Wa Lone and Kyaw Soe Oo were accused of leaking state secrets while reporting on the brutal ethnic cleansing of Rohingya Muslims in the Rahkine state.
Once a vocal and valiant proponent of freedom of speech, Aung San Suu Kyi did not have much to say while the case was on trial, even as international governments and the media panned it as an attack on free speech and a huge step backward for democracy in Myanmar.
However, after the court verdict ruled Wa Lone, and Kyaw Soe Oo seven years in jail, Aung San Suu Kyi defended the imprisonment and demanded those who criticize the judgment show her where there has been a “miscarriage of justice.”
She insisted the two individuals were not jailed for doing their job but for violation a colonial-era Official Secrets Act.
“I wonder whether very many people have actually read the summary of the judgment which had nothing to do with freedom of expression at all, it had to do with an Official Secrets Act,” she said while addressing the World Economic Forum in Hanoi, Vietnam.
The two journalists maintain they were targeted for their investigation and reporting of gross human rights violations against Rohingya Muslims, which have resulted in more than 700,000 Rohingya fleeing over the border to Bangladesh since August 2017.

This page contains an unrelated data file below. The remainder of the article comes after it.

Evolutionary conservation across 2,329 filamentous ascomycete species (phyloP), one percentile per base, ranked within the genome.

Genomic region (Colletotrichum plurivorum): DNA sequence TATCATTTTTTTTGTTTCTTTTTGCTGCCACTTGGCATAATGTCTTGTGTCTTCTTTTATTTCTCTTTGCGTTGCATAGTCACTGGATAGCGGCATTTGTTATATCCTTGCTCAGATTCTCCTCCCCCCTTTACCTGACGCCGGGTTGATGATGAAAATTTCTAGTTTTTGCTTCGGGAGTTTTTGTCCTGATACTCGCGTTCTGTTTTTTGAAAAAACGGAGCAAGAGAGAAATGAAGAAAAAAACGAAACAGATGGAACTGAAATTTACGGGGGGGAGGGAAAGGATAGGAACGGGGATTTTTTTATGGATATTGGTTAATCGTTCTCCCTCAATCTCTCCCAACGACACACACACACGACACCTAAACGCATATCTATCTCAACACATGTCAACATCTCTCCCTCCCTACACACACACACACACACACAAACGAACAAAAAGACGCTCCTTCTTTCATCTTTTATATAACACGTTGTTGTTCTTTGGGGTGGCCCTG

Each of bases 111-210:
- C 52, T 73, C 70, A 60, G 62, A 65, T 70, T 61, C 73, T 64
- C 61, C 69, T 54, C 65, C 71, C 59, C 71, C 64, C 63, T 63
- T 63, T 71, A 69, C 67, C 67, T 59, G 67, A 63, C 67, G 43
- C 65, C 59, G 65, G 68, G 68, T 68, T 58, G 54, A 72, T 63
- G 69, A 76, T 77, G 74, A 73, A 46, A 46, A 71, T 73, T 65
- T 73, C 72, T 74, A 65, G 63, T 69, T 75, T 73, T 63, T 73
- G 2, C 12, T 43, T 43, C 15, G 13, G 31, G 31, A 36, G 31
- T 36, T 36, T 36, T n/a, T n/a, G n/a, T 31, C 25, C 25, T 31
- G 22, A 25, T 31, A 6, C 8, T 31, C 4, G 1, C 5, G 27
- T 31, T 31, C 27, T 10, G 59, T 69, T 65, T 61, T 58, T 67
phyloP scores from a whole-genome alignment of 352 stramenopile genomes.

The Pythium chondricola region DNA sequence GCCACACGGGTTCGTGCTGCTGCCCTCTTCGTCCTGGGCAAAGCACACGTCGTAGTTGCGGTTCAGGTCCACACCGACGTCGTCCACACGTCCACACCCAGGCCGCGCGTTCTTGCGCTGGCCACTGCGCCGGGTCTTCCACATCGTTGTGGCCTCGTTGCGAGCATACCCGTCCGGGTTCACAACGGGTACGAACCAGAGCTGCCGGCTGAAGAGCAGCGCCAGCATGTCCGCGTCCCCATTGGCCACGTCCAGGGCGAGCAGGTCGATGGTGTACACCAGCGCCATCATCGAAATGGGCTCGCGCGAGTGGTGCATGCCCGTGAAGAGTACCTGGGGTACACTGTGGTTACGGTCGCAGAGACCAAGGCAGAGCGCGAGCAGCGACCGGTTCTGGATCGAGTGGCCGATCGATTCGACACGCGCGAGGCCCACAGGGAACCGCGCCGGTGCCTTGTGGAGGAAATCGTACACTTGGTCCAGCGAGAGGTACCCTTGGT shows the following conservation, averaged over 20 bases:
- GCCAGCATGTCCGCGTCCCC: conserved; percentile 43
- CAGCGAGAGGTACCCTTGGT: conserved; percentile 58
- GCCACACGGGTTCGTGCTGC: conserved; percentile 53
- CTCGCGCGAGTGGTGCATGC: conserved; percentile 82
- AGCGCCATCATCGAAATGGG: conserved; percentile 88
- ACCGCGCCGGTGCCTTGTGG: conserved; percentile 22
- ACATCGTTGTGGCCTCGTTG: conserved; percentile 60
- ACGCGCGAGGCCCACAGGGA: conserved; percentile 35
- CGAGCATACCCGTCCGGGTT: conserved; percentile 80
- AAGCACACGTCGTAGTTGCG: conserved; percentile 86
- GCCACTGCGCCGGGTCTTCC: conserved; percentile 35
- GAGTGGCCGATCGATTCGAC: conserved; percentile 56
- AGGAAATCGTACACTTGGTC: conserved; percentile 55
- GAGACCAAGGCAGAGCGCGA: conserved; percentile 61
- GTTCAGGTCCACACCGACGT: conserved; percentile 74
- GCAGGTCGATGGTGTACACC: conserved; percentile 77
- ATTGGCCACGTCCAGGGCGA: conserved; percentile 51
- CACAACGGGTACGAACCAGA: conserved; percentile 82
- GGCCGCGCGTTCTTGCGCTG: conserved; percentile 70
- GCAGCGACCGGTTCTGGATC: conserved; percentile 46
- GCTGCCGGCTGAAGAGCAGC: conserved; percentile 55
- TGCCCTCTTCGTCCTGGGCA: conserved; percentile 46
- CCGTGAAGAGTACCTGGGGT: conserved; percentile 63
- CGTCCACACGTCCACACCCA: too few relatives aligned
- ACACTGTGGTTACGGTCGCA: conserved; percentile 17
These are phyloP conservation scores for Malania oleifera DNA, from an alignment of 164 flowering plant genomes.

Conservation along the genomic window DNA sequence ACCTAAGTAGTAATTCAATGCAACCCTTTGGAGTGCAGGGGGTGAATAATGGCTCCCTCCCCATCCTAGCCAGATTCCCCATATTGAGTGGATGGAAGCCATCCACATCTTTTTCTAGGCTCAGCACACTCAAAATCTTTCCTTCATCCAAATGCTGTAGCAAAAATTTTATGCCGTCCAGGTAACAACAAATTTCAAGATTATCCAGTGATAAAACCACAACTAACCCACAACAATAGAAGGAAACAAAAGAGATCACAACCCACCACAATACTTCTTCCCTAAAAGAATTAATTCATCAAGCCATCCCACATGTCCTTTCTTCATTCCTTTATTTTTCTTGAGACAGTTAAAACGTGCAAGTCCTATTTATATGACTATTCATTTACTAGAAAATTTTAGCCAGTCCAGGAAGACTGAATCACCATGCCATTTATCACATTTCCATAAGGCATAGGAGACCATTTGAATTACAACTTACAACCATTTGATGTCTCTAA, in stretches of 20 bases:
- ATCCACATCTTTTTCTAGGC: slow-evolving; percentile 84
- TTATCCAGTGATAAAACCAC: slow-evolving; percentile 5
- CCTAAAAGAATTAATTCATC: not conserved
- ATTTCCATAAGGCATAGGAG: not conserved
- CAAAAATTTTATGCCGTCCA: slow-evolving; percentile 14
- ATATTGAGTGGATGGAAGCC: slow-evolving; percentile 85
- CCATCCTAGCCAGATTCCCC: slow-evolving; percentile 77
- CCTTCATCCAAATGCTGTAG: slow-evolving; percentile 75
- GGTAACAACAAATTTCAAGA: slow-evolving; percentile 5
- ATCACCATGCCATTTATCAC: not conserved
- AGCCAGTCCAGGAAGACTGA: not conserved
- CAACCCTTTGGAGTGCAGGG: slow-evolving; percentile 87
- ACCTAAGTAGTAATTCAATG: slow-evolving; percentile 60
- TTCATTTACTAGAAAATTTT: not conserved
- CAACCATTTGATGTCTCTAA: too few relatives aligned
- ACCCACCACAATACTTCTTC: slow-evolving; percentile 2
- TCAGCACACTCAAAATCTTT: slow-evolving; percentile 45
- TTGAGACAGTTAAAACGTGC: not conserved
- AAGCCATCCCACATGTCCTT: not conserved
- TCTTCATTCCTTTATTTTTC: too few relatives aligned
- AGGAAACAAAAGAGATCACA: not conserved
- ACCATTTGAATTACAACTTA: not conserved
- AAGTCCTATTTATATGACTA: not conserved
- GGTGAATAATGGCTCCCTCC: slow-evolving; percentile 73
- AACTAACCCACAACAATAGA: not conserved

However, Aung San Suu Kyi said the reporters have the right to “appeal the judgment and to point out why the judgment was wrong”.
The Nobel laureate’s statement crushed any hope that a pardon was on the way for the journalists.
The United Nations and human rights organizations all over the world condemned the trial of Wa Lone and Kyaw Soe Oo, who claimed they had been framed by police officers who provided them with official documents just before their arrest.
Rohingya Muslims faced unthinkable atrocities at the hands of military troops, who engaged in state-sanctioned genocide — the U.N. recently said the mass killings and gang rapes of the minority were taken out with “genocidal intent.”
Myanmar rejected the findings but in Hanoi, Aung San Suu Kyi conceded the “situation” could have been handled better.
“There are of course ways in which, with hindsight, the situation could’ve been handled better,” said Aung San Suu Kyi. “But we believe that in order to have long-term security and stability we have to be fair to all sides. We can’t choose who should be protected by rule of law.”
To attribute brutal killings of a minority, a “situation,” the statement truly echoes why Aung San Suu Kyi has lost her place in the much of international standings.
As a Nobel Peace Prize laureate, Aung San Suu Kyi’s criminal silence saw many bodies withdraw their honors and accolades from her. These groups include a major British trade union, the London School of Economics, the US Holocaust Museum and Dublin.
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